significant role of DNA hypomethylation at old age in the
pathogenesis of Alzheimer’s disease [
]. The onset of
Alzheimer’s disease at age 65 is also in accord with
the sharp decrease in global DNA methylation
between the ages 55–70 shown in Fig. 1.
Unlike neurodegenerative and aging-related disorders,
neurodevelopmental disorders such as autism and Down
syndrome affect subject groups on the opposite end of the
age spectrum. Autism is highly heritable and affects
information processing in the brain, leading to symptoms that
include impairments in social interaction and
communication, restricted interest, and repetitive behavior [
characteristic symptoms become apparent in early
childhood, typically before the age of three. Although the
etiology of autism is mainly ascribed to genetic variations
including single nucleotide polymorphisms and copy
number variations [
], epigenetic mechanisms have been
invoked to affect the environmental influences [
such, DNA methylation has been associated with
dysregulation of biological pathways in autistic brains, with both
hypomethylated and hypermethylated genomic regions
being identified . Recently, in peripheral blood analysis,
the OXTR promoter was shown to be hypomethylated in
autism cases [
]. Here, we have demonstrated that the
global methylation in autistic children was increased
compared to healthy children (Fig. 2) with respect to the
overall effect across all CCGG sites recognized by the HpaII/
MspI enzymes, encompassing both hypermethylated and
hypomethylated sites as well as unchanged sites. The
overall increase suggests that hypermethylated regions were
more extensive than hypomethylated regions in the
autistic genome. Moreover, in comparison with the time profile
for methylation, the higher methylation level is that
expected of young to middle-aged adults and this could be
interpreted to suggest an abnormally advanced methylome
in autistic children. This is reflected in that no significant
difference in methylation was found between autistic
children and their parents. From another point of view, since
a general increase in methylation takes place from young
to middle age (Fig. 1), the comparison between children
and parents is confounded by the age factor, and the result
demonstrates the importance of using age-matched
controls in analyzing methylation differences. Notably,
environmental and nutritional factors may also affect
methylation, and application of the FPDM method will
facilitate the in-depth analysis of the quantitative effects of
such external factors.
In conclusion, global DNA methylation measurements
in the present study on leukocyte DNA have shown a
multiphasic variation with age that leads to depression of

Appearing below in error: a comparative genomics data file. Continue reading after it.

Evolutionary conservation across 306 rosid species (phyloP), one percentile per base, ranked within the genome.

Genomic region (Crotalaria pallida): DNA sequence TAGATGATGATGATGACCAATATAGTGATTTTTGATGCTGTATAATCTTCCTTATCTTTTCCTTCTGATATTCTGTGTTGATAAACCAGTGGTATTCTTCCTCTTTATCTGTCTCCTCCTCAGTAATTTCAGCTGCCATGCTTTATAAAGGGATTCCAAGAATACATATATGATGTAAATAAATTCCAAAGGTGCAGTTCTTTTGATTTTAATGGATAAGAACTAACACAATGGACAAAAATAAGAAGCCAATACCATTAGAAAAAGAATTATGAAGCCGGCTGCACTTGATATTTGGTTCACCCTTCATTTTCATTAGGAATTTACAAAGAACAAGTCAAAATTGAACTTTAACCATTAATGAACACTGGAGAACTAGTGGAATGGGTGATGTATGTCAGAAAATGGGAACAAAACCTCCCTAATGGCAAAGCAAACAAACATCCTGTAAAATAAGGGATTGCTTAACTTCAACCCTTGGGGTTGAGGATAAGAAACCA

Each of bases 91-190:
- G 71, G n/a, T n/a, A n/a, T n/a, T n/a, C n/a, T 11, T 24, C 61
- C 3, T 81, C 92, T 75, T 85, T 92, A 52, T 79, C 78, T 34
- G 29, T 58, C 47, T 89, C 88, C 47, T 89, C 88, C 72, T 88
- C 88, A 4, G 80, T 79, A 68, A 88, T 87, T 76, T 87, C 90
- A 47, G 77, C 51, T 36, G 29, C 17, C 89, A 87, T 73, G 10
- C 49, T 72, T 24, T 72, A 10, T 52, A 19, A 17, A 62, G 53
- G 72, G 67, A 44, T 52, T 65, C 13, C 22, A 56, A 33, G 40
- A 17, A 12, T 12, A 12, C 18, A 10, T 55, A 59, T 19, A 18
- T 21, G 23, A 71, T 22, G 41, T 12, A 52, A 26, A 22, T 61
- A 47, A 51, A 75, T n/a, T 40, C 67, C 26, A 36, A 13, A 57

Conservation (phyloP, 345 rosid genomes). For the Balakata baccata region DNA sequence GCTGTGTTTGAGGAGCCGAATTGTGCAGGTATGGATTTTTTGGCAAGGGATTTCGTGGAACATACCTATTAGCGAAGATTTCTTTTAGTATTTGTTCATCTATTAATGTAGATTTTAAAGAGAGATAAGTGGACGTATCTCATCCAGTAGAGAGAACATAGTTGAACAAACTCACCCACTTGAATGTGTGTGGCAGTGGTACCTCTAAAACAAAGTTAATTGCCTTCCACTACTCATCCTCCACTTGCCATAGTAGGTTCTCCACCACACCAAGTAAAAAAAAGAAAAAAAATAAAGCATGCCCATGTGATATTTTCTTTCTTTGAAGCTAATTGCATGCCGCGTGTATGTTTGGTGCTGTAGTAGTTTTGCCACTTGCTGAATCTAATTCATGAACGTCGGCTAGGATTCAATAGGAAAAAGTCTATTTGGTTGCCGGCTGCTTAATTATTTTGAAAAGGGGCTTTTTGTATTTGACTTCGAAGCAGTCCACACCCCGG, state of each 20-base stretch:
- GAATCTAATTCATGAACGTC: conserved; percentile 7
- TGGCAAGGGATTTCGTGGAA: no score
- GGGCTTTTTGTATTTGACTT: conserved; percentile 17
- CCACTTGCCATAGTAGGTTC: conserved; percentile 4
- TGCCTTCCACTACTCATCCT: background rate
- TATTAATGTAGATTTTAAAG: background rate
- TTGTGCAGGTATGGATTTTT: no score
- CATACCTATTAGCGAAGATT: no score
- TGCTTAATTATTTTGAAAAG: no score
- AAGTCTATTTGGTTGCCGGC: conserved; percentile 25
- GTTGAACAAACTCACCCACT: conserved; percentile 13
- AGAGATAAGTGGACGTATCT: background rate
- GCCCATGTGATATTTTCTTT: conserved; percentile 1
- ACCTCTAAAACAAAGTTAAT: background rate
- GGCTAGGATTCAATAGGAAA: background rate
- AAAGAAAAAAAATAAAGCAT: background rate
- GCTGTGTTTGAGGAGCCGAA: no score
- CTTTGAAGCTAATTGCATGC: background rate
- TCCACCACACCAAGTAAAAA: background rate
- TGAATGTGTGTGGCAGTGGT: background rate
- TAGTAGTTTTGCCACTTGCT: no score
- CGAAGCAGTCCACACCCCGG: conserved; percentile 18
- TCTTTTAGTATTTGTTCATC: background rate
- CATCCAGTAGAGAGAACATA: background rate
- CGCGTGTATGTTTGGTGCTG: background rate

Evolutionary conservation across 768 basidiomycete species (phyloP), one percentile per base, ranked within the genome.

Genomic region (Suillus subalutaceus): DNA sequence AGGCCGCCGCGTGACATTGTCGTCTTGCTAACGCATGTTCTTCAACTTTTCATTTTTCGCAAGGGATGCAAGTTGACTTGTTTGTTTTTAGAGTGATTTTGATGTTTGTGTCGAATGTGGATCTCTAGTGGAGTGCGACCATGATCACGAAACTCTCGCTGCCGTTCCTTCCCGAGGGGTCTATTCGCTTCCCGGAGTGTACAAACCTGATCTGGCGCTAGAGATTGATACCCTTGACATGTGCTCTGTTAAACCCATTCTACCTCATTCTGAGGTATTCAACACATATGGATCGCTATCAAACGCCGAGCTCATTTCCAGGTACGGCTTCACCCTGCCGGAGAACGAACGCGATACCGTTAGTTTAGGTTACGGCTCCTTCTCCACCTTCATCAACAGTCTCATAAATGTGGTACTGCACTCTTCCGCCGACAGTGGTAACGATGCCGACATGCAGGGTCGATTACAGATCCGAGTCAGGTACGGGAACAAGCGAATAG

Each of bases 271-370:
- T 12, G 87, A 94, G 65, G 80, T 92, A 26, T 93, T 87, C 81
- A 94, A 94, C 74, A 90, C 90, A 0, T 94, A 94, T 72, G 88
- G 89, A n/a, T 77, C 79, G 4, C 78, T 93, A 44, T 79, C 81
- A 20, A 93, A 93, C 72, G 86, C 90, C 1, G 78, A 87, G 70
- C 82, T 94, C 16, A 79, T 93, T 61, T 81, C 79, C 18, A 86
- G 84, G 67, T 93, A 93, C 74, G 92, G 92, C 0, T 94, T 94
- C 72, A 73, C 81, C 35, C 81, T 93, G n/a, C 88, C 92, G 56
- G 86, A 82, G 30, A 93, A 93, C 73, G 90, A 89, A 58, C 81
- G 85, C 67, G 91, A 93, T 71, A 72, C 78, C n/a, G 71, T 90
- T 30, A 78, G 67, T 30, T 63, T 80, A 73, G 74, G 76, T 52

methylation at old age to half its level at middle age,
thereby providing strong evidence for DNA
hypomethylation at old age as a potent risk marker for various
agerelated disorders such as cancers, cardiovascular and
neurodegenerative disorders, and type 2 diabetes. In contrast,
hypermethylation was observed for autism, a
neurodevelopmental condition. These measurements,
readily performed with the FPDM method, provide a
simple and quantitative approach to investigate the
multiple genetic and environment factors that
determine global DNA methylation. A delineation of
global methylation changes will complement studies on
gene-specific methylation changes to yield an
increasingly comprehensive understanding of the regulation of
DNA methylation and the roles of DNA methylation in
Additional file 1: Table S1. Sample information and methylation data.
(XLSX 118 kb)
Additional file 2: Table S2. Correlation of global DNA methylation with
age. (DOCX 13 kb)
Additional file 3: Table S3. Global DNA methylation levels of autistic
children and their parents. (DOCX 12 kb)
FPDM: Fluorescence polarization DNA methylation
We are grateful to the Hong Kong Red Cross and to Professor Yunlong Tan
for their contributions to blood sample collection.
This study was supported by a research grant to HX from the University Grants
Committee, Hong Kong SAR, for Knowledge Transfer (UGCOSE PCF.010.12/13).
This work was also supported by the National Basic Research Program of China
(2012CB517902). The funding bodies had no other roles in the study.
Availability of data and materials
The dataset supporting the conclusions of this article is included within the
article and its additional files.
HX, SYT, and CZ conceived and designed the experiments; TA and FM
performed the experiments; TA and SYT analyzed the data; SX and KX
contributed to the clinical samples; TA, SYT, and HX wrote the manuscript.
All authors read and approved the final manuscript.
The authors declare that they have no competing interests.
Consent for publication
Ethics approval and consent to participate
Written informed consent was obtained from each participant or from
parents/guardians of the participating children. Subject recruitment and